There are two main ways to address unwanted leg veins.
The most traditional way is through a technique called sclerotherapy. This involves injecting a small amount of a substance which is irritating into the inside of the unwanted vein. Substances used in our office include hypertonic saline and sotradecol.
Hypertonic saline uses osmotic irritation to cause water to leave the cells lining the inside of the vessel and results in damage to the lining of the vessel. When used in conjunction with compression, this results in sealing of the vessel walls to one another and minimizes the appearance of the vessel. There is no associated risk of allergic reaction with the saline so many people opt for this treatment due to its safety.
Sotradecol is a detergent formulation which causes irritation to the inner lining of the unwanted vessels. It has been used longer in Europe than in the United States but is associated with less pain than the traditional hypertonic saline.
A newer treatment involves the use of a 1064 nm long pulsed NdYAG laser. It works to heat the hemoglobin in the vessels, causing damage to the inner lining of the blood vessel. We utilize the Cutera CoolGlide Excel vascular laser to treat leg veins—this is an excellent laser which provides skin contact cooling while being treated to help diminish any discomfort.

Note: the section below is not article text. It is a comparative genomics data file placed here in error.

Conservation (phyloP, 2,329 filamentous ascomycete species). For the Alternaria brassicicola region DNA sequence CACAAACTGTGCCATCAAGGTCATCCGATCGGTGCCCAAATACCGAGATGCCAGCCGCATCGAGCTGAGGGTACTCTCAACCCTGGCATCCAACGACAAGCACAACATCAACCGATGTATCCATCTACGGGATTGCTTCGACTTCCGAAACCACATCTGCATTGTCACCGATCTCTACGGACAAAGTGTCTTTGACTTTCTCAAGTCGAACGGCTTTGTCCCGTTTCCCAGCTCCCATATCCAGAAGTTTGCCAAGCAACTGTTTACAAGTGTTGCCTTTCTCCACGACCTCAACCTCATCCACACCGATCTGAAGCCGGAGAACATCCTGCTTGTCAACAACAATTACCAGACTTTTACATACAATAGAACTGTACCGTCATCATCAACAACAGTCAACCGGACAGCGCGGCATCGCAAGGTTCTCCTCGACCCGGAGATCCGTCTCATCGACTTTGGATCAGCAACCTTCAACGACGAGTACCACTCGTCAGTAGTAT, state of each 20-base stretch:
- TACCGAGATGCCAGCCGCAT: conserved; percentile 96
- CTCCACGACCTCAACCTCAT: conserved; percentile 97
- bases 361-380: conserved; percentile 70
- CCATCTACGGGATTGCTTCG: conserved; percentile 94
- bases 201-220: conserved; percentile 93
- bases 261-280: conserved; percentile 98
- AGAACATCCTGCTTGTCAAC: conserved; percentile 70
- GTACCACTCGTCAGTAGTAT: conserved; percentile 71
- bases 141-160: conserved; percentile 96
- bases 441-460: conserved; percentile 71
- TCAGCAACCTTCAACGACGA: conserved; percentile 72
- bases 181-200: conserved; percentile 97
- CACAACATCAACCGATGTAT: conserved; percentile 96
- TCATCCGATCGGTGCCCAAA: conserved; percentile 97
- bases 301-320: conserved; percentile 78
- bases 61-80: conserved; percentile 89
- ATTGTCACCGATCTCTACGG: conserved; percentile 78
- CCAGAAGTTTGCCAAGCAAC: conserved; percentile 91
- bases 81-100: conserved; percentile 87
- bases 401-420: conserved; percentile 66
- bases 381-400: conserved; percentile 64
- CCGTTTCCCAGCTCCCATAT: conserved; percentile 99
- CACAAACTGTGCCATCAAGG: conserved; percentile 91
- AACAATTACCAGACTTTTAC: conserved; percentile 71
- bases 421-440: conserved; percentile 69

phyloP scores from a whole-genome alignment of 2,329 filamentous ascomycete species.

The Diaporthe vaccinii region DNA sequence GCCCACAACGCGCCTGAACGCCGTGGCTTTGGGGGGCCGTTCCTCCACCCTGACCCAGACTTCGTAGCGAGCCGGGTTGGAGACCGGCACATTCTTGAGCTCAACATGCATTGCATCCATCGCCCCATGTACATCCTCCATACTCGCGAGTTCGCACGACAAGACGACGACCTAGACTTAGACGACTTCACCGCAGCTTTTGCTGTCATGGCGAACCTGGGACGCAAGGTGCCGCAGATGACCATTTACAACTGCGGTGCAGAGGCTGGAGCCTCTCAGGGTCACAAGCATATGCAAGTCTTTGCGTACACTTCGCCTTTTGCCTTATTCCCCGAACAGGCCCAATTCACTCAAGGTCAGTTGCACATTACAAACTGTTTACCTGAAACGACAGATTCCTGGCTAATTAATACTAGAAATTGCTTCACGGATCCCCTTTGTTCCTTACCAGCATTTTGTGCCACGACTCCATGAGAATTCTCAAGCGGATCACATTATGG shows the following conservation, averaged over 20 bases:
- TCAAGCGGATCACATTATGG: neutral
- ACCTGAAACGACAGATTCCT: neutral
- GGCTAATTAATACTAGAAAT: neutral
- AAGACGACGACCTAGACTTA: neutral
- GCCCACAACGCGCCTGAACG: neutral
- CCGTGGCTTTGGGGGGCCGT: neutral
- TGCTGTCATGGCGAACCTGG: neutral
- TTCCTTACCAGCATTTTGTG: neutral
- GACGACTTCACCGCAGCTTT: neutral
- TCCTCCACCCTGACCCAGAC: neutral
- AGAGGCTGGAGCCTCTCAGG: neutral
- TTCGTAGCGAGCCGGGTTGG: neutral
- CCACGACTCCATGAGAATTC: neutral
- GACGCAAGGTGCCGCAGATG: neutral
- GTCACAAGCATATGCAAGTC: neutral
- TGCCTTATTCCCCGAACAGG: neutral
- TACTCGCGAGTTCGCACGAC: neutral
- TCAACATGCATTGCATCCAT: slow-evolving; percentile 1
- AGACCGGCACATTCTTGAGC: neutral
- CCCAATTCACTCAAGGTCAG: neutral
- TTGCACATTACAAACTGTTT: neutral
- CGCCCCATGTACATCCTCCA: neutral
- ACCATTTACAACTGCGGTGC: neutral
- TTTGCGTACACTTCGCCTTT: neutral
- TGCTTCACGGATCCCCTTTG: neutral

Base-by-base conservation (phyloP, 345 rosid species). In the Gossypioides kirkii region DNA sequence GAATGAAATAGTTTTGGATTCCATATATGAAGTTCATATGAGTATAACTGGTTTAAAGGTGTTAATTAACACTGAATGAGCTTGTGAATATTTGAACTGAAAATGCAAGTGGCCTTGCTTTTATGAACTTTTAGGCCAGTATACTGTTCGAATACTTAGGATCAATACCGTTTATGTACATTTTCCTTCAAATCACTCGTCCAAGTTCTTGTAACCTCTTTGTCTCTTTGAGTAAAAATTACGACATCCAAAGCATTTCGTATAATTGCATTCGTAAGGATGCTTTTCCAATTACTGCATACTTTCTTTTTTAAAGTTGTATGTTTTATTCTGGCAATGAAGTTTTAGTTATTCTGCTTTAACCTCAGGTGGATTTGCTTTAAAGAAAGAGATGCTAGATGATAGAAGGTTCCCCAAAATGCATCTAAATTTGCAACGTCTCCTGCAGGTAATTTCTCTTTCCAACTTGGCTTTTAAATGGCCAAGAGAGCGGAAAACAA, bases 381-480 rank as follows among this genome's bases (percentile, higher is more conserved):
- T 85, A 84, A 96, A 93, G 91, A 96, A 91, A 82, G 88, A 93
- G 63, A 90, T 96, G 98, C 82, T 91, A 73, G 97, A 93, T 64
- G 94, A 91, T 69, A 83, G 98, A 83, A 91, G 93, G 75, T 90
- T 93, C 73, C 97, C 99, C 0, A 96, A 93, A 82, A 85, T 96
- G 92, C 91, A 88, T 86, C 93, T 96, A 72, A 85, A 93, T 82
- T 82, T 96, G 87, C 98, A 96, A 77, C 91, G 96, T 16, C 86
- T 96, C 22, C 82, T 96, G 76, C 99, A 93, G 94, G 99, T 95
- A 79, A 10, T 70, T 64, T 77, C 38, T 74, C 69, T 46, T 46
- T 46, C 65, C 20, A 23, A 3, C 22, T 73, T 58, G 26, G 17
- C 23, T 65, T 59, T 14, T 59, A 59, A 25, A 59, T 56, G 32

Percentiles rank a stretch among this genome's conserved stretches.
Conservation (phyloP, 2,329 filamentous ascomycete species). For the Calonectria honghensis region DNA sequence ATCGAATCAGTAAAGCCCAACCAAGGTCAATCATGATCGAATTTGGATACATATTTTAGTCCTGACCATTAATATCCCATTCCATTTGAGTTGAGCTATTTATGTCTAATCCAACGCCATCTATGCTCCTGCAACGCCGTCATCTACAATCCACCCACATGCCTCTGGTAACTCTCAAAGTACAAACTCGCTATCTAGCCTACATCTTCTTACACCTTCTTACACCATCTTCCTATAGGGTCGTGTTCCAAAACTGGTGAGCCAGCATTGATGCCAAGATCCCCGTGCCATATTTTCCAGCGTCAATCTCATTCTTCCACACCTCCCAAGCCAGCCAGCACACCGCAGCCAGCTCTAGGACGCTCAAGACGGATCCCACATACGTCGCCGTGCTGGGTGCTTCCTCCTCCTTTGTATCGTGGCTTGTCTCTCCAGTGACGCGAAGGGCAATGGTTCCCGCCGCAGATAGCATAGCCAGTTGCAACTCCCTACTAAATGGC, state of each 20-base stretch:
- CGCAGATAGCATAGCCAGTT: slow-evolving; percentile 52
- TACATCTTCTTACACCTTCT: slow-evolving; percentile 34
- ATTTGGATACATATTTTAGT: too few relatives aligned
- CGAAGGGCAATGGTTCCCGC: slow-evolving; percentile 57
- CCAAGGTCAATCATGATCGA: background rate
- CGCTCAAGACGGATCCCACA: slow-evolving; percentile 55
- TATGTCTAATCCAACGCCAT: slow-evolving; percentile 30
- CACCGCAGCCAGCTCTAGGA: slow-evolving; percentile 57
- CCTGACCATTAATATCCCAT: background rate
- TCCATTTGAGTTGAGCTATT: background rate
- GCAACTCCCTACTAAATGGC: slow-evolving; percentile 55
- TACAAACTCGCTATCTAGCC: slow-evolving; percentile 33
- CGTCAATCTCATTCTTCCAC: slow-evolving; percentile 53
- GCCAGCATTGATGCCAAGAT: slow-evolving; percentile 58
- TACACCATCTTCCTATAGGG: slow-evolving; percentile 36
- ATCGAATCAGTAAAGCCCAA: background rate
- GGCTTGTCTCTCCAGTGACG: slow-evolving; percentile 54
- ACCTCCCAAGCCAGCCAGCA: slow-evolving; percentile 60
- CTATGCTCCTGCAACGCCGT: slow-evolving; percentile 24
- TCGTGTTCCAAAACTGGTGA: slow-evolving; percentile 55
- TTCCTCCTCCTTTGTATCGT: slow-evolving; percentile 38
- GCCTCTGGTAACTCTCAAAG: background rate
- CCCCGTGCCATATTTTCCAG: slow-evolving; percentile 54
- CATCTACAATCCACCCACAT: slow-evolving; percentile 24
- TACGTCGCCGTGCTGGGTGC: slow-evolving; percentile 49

Dr. Cassel will assess your leg veins, discuss possible therapies and determine which therapies are best for you. She may utilize a combination approach of sclerotherapy and vascular laser in order to best treat your vascular disease. Most patients require between 3-4 treatments whether they use the sclerotherapy or the vascular laser treatments.
It is important that after either treatment you use compression hose to help hold the vessels flat so that the walls of the vessel seal together. This helps with the efficacy of the treatment and may eliminate an extra treatment. Dr. Cassel recommends that you use the compression hose (15-20 mmHg pressure) when upright for the first 2 weeks post treatment.